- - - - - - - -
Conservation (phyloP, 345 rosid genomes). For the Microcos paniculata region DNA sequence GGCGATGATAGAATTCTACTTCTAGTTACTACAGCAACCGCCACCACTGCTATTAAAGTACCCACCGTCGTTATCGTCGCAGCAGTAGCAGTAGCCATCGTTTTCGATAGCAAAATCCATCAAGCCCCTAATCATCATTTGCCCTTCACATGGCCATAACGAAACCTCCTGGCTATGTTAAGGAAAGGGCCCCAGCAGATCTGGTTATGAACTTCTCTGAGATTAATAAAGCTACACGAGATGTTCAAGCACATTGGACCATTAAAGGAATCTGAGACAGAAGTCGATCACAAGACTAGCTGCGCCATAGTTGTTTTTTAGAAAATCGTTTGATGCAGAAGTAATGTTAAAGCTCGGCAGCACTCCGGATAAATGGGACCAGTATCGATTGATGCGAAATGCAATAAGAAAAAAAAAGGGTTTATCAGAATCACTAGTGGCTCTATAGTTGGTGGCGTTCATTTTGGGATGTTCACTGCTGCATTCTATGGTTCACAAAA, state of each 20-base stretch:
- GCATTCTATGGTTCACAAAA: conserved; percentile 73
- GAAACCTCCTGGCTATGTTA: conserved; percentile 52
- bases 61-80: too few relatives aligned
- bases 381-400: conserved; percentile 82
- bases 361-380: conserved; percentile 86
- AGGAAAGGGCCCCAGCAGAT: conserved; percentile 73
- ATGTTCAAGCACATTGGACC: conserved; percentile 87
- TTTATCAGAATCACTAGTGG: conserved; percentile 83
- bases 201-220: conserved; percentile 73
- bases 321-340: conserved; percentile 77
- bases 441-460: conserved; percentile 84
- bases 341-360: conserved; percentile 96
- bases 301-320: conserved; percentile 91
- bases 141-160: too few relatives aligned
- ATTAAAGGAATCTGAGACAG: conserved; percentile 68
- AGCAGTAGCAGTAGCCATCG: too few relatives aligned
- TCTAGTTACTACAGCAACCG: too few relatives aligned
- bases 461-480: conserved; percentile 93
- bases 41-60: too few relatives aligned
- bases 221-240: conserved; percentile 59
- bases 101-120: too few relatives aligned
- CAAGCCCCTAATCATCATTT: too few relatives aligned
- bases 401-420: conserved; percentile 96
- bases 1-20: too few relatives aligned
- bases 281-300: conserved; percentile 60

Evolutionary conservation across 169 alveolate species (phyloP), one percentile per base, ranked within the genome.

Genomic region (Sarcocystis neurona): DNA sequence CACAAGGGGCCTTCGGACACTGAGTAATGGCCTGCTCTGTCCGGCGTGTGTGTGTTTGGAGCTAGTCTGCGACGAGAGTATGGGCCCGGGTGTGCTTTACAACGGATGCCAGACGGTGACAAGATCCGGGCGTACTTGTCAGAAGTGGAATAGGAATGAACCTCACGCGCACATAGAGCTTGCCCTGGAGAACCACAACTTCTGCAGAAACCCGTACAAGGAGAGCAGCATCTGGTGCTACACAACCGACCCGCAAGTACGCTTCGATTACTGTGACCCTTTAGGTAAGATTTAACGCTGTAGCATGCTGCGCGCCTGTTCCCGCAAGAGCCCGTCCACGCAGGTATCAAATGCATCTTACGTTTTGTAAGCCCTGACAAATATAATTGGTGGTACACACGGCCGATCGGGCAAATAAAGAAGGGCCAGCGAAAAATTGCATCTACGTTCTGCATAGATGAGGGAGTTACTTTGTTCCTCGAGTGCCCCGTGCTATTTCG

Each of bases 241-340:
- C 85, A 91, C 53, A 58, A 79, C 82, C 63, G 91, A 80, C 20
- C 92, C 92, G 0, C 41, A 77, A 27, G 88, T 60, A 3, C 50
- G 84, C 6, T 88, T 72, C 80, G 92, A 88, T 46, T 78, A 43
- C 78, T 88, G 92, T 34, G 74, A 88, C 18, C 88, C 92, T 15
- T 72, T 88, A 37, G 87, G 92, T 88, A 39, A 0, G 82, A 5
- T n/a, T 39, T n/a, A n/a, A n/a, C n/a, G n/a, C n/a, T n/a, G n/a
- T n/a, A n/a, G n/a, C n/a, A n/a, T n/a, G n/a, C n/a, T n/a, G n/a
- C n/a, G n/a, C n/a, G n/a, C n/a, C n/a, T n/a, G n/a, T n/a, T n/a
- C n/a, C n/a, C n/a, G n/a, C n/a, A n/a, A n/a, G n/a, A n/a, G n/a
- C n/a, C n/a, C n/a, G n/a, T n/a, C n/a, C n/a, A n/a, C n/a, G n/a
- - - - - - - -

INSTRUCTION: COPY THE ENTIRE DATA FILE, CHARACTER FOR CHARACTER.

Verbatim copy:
Conservation (phyloP, 345 rosid genomes). For the Microcos paniculata region DNA sequence GGCGATGATAGAATTCTACTTCTAGTTACTACAGCAACCGCCACCACTGCTATTAAAGTACCCACCGTCGTTATCGTCGCAGCAGTAGCAGTAGCCATCGTTTTCGATAGCAAAATCCATCAAGCCCCTAATCATCATTTGCCCTTCACATGGCCATAACGAAACCTCCTGGCTATGTTAAGGAAAGGGCCCCAGCAGATCTGGTTATGAACTTCTCTGAGATTAATAAAGCTACACGAGATGTTCAAGCACATTGGACCATTAAAGGAATCTGAGACAGAAGTCGATCACAAGACTAGCTGCGCCATAGTTGTTTTTTAGAAAATCGTTTGATGCAGAAGTAATGTTAAAGCTCGGCAGCACTCCGGATAAATGGGACCAGTATCGATTGATGCGAAATGCAATAAGAAAAAAAAAGGGTTTATCAGAATCACTAGTGGCTCTATAGTTGGTGGCGTTCATTTTGGGATGTTCACTGCTGCATTCTATGGTTCACAAAA, state of each 20-base stretch:
- GCATTCTATGGTTCACAAAA: conserved; percentile 73
- GAAACCTCCTGGCTATGTTA: conserved; percentile 52
- bases 61-80: too few relatives aligned
- bases 381-400: conserved; percentile 82
- bases 361-380: conserved; percentile 86
- AGGAAAGGGCCCCAGCAGAT: conserved; percentile 73
- ATGTTCAAGCACATTGGACC: conserved; percentile 87
- TTTATCAGAATCACTAGTGG: conserved; percentile 83
- bases 201-220: conserved; percentile 73
- bases 321-340: conserved; percentile 77
- bases 441-460: conserved; percentile 84
- bases 341-360: conserved; percentile 96
- bases 301-320: conserved; percentile 91
- bases 141-160: too few relatives aligned
- ATTAAAGGAATCTGAGACAG: conserved; percentile 68
- AGCAGTAGCAGTAGCCATCG: too few relatives aligned
- TCTAGTTACTACAGCAACCG: too few relatives aligned
- bases 461-480: conserved; percentile 93
- bases 41-60: too few relatives aligned
- bases 221-240: conserved; percentile 59
- bases 101-120: too few relatives aligned
- CAAGCCCCTAATCATCATTT: too few relatives aligned
- bases 401-420: conserved; percentile 96
- bases 1-20: too few relatives aligned
- bases 281-300: conserved; percentile 60

Evolutionary conservation across 169 alveolate species (phyloP), one percentile per base, ranked within the genome.

Genomic region (Sarcocystis neurona): DNA sequence CACAAGGGGCCTTCGGACACTGAGTAATGGCCTGCTCTGTCCGGCGTGTGTGTGTTTGGAGCTAGTCTGCGACGAGAGTATGGGCCCGGGTGTGCTTTACAACGGATGCCAGACGGTGACAAGATCCGGGCGTACTTGTCAGAAGTGGAATAGGAATGAACCTCACGCGCACATAGAGCTTGCCCTGGAGAACCACAACTTCTGCAGAAACCCGTACAAGGAGAGCAGCATCTGGTGCTACACAACCGACCCGCAAGTACGCTTCGATTACTGTGACCCTTTAGGTAAGATTTAACGCTGTAGCATGCTGCGCGCCTGTTCCCGCAAGAGCCCGTCCACGCAGGTATCAAATGCATCTTACGTTTTGTAAGCCCTGACAAATATAATTGGTGGTACACACGGCCGATCGGGCAAATAAAGAAGGGCCAGCGAAAAATTGCATCTACGTTCTGCATAGATGAGGGAGTTACTTTGTTCCTCGAGTGCCCCGTGCTATTTCG

Each of bases 241-340:
- C 85, A 91, C 53, A 58, A 79, C 82, C 63, G 91, A 80, C 20
- C 92, C 92, G 0, C 41, A 77, A 27, G 88, T 60, A 3, C 50
- G 84, C 6, T 88, T 72, C 80, G 92, A 88, T 46, T 78, A 43
- C 78, T 88, G 92, T 34, G 74, A 88, C 18, C 88, C 92, T 15
- T 72, T 88, A 37, G 87, G 92, T 88, A 39, A 0, G 82, A 5
- T n/a, T 39, T n/a, A n/a, A n/a, C n/a, G n/a, C n/a, T n/a, G n/a
- T n/a, A n/a, G n/a, C n/a, A n/a, T n/a, G n/a, C n/a, T n/a, G n/a
- C n/a, G n/a, C n/a, G n/a, C n/a, C n/a, T n/a, G n/a, T n/a, T n/a
- C n/a, C n/a, C n/a, G n/a, C n/a, A n/a, A n/a, G n/a, A n/a, G n/a
- C n/a, C n/a, C n/a, G n/a, T n/a, C n/a, C n/a, A n/a, C n/a, G n/a